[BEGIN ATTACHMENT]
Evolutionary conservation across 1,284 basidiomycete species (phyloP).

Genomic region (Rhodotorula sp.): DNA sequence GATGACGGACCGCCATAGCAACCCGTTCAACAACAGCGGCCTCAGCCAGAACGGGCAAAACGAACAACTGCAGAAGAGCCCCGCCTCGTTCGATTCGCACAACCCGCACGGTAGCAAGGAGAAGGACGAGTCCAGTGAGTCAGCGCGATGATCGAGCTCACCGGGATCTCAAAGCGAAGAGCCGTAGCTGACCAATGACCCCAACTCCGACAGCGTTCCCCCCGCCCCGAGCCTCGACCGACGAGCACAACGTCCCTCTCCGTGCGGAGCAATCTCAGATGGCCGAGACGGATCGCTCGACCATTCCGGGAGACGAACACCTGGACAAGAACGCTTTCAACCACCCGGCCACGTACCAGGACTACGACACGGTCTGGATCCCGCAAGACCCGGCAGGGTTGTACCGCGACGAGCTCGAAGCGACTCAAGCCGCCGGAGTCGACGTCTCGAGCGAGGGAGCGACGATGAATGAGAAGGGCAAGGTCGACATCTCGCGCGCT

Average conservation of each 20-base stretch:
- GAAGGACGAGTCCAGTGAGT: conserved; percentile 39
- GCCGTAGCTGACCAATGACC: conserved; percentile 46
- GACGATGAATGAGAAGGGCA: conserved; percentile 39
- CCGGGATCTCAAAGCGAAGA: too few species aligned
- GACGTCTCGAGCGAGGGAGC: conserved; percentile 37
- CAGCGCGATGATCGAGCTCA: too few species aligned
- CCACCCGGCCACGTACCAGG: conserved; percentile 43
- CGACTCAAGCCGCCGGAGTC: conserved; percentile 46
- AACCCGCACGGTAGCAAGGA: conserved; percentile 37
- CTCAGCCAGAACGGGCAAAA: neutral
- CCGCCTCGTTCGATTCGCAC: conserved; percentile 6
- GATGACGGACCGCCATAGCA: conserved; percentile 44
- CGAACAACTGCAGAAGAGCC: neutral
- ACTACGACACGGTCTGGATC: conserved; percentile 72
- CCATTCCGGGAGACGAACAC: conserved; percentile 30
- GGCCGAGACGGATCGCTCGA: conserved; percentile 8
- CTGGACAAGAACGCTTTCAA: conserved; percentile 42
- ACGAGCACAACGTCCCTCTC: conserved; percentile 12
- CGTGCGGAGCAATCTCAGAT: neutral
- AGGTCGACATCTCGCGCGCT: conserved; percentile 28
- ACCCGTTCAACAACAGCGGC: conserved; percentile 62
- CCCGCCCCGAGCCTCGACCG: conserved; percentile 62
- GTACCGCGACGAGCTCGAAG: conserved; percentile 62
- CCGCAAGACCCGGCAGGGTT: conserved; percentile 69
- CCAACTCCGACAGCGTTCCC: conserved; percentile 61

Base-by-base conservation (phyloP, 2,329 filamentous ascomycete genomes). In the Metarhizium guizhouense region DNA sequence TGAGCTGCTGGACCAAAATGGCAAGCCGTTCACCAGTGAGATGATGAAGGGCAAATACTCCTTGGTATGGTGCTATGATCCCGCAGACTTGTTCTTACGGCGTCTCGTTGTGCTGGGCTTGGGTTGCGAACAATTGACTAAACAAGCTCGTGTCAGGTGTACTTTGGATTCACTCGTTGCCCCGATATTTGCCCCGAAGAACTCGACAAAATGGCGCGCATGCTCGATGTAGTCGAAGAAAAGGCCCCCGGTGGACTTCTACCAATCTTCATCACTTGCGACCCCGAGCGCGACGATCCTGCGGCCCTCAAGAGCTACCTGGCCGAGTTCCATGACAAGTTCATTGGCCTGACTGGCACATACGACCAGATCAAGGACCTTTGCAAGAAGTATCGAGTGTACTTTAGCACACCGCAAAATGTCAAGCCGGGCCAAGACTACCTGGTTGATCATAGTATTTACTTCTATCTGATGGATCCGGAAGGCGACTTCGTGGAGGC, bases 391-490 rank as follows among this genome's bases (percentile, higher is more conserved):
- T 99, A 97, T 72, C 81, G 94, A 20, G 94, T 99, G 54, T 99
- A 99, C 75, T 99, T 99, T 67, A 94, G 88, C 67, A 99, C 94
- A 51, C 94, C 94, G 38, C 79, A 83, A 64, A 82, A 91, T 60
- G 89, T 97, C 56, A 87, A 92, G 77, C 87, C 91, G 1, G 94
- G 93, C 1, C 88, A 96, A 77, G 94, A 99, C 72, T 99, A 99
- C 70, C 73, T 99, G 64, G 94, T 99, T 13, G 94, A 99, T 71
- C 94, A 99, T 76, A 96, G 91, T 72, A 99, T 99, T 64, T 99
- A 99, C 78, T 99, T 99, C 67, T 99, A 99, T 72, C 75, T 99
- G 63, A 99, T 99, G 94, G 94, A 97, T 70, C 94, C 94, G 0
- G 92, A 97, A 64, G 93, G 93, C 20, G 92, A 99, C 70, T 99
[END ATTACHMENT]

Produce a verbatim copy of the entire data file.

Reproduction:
Evolutionary conservation across 1,284 basidiomycete species (phyloP).

Genomic region (Rhodotorula sp.): DNA sequence GATGACGGACCGCCATAGCAACCCGTTCAACAACAGCGGCCTCAGCCAGAACGGGCAAAACGAACAACTGCAGAAGAGCCCCGCCTCGTTCGATTCGCACAACCCGCACGGTAGCAAGGAGAAGGACGAGTCCAGTGAGTCAGCGCGATGATCGAGCTCACCGGGATCTCAAAGCGAAGAGCCGTAGCTGACCAATGACCCCAACTCCGACAGCGTTCCCCCCGCCCCGAGCCTCGACCGACGAGCACAACGTCCCTCTCCGTGCGGAGCAATCTCAGATGGCCGAGACGGATCGCTCGACCATTCCGGGAGACGAACACCTGGACAAGAACGCTTTCAACCACCCGGCCACGTACCAGGACTACGACACGGTCTGGATCCCGCAAGACCCGGCAGGGTTGTACCGCGACGAGCTCGAAGCGACTCAAGCCGCCGGAGTCGACGTCTCGAGCGAGGGAGCGACGATGAATGAGAAGGGCAAGGTCGACATCTCGCGCGCT

Average conservation of each 20-base stretch:
- GAAGGACGAGTCCAGTGAGT: conserved; percentile 39
- GCCGTAGCTGACCAATGACC: conserved; percentile 46
- GACGATGAATGAGAAGGGCA: conserved; percentile 39
- CCGGGATCTCAAAGCGAAGA: too few species aligned
- GACGTCTCGAGCGAGGGAGC: conserved; percentile 37
- CAGCGCGATGATCGAGCTCA: too few species aligned
- CCACCCGGCCACGTACCAGG: conserved; percentile 43
- CGACTCAAGCCGCCGGAGTC: conserved; percentile 46
- AACCCGCACGGTAGCAAGGA: conserved; percentile 37
- CTCAGCCAGAACGGGCAAAA: neutral
- CCGCCTCGTTCGATTCGCAC: conserved; percentile 6
- GATGACGGACCGCCATAGCA: conserved; percentile 44
- CGAACAACTGCAGAAGAGCC: neutral
- ACTACGACACGGTCTGGATC: conserved; percentile 72
- CCATTCCGGGAGACGAACAC: conserved; percentile 30
- GGCCGAGACGGATCGCTCGA: conserved; percentile 8
- CTGGACAAGAACGCTTTCAA: conserved; percentile 42
- ACGAGCACAACGTCCCTCTC: conserved; percentile 12
- CGTGCGGAGCAATCTCAGAT: neutral
- AGGTCGACATCTCGCGCGCT: conserved; percentile 28
- ACCCGTTCAACAACAGCGGC: conserved; percentile 62
- CCCGCCCCGAGCCTCGACCG: conserved; percentile 62
- GTACCGCGACGAGCTCGAAG: conserved; percentile 62
- CCGCAAGACCCGGCAGGGTT: conserved; percentile 69
- CCAACTCCGACAGCGTTCCC: conserved; percentile 61

Base-by-base conservation (phyloP, 2,329 filamentous ascomycete genomes). In the Metarhizium guizhouense region DNA sequence TGAGCTGCTGGACCAAAATGGCAAGCCGTTCACCAGTGAGATGATGAAGGGCAAATACTCCTTGGTATGGTGCTATGATCCCGCAGACTTGTTCTTACGGCGTCTCGTTGTGCTGGGCTTGGGTTGCGAACAATTGACTAAACAAGCTCGTGTCAGGTGTACTTTGGATTCACTCGTTGCCCCGATATTTGCCCCGAAGAACTCGACAAAATGGCGCGCATGCTCGATGTAGTCGAAGAAAAGGCCCCCGGTGGACTTCTACCAATCTTCATCACTTGCGACCCCGAGCGCGACGATCCTGCGGCCCTCAAGAGCTACCTGGCCGAGTTCCATGACAAGTTCATTGGCCTGACTGGCACATACGACCAGATCAAGGACCTTTGCAAGAAGTATCGAGTGTACTTTAGCACACCGCAAAATGTCAAGCCGGGCCAAGACTACCTGGTTGATCATAGTATTTACTTCTATCTGATGGATCCGGAAGGCGACTTCGTGGAGGC, bases 391-490 rank as follows among this genome's bases (percentile, higher is more conserved):
- T 99, A 97, T 72, C 81, G 94, A 20, G 94, T 99, G 54, T 99
- A 99, C 75, T 99, T 99, T 67, A 94, G 88, C 67, A 99, C 94
- A 51, C 94, C 94, G 38, C 79, A 83, A 64, A 82, A 91, T 60
- G 89, T 97, C 56, A 87, A 92, G 77, C 87, C 91, G 1, G 94
- G 93, C 1, C 88, A 96, A 77, G 94, A 99, C 72, T 99, A 99
- C 70, C 73, T 99, G 64, G 94, T 99, T 13, G 94, A 99, T 71
- C 94, A 99, T 76, A 96, G 91, T 72, A 99, T 99, T 64, T 99
- A 99, C 78, T 99, T 99, C 67, T 99, A 99, T 72, C 75, T 99
- G 63, A 99, T 99, G 94, G 94, A 97, T 70, C 94, C 94, G 0
- G 92, A 97, A 64, G 93, G 93, C 20, G 92, A 99, C 70, T 99